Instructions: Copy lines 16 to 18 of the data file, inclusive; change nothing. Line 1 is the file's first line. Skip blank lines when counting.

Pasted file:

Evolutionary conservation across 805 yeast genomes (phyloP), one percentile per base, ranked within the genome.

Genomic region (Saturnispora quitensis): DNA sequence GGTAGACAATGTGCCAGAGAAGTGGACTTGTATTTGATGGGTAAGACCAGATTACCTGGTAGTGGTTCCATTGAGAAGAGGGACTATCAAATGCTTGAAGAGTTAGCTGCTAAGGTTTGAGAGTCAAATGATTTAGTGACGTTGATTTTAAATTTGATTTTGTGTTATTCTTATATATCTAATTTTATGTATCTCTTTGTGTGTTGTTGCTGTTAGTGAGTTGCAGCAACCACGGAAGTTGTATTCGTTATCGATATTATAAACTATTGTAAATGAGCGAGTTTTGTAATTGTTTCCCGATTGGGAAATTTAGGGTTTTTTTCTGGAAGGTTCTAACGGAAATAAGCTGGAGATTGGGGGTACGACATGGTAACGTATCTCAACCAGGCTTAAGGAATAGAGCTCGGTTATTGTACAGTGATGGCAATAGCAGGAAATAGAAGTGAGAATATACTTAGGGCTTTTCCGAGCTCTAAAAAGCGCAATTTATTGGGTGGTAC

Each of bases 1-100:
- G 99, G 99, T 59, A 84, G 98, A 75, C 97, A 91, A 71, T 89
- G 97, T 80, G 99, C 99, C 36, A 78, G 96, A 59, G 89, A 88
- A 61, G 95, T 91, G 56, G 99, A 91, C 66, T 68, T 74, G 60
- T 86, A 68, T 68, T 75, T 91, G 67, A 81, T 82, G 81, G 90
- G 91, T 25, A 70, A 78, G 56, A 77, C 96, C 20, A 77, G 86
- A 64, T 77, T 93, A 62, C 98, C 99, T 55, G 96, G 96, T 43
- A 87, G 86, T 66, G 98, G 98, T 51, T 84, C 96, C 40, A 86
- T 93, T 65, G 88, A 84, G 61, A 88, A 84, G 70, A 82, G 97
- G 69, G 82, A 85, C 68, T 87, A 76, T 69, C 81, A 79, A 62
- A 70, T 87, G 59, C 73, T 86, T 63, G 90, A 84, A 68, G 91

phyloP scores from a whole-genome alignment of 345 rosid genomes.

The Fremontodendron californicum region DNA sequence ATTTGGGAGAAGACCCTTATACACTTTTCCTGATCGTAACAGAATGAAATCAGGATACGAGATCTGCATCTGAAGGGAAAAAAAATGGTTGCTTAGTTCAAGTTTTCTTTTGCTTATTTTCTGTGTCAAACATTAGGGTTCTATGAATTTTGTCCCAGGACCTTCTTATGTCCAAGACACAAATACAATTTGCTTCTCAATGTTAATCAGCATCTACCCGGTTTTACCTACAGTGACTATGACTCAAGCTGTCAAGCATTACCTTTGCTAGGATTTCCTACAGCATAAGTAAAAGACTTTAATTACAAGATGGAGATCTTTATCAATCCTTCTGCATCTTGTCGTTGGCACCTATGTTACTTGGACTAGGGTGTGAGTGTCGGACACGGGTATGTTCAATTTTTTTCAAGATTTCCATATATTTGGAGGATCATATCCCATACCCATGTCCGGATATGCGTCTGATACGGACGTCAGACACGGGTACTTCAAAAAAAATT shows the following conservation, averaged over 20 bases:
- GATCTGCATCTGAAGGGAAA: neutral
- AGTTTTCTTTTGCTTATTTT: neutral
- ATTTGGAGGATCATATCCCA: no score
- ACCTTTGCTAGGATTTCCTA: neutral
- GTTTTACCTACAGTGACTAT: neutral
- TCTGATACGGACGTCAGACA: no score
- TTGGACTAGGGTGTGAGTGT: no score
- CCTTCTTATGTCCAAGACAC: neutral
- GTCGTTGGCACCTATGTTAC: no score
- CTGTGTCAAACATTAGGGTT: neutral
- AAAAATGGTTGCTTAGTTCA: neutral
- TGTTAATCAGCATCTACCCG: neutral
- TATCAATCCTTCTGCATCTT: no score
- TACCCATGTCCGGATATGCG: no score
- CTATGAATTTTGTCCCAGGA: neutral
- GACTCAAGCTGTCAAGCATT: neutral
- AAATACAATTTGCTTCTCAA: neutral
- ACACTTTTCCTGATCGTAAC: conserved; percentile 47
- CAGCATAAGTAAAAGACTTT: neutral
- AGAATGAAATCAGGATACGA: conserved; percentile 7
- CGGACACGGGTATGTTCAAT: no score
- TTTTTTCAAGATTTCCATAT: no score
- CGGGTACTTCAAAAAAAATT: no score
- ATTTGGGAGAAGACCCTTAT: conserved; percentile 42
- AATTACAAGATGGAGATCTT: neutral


- GATCTGCATCTGAAGGGAAA: neutral
- AGTTTTCTTTTGCTTATTTT: neutral
- ATTTGGAGGATCATATCCCA: no score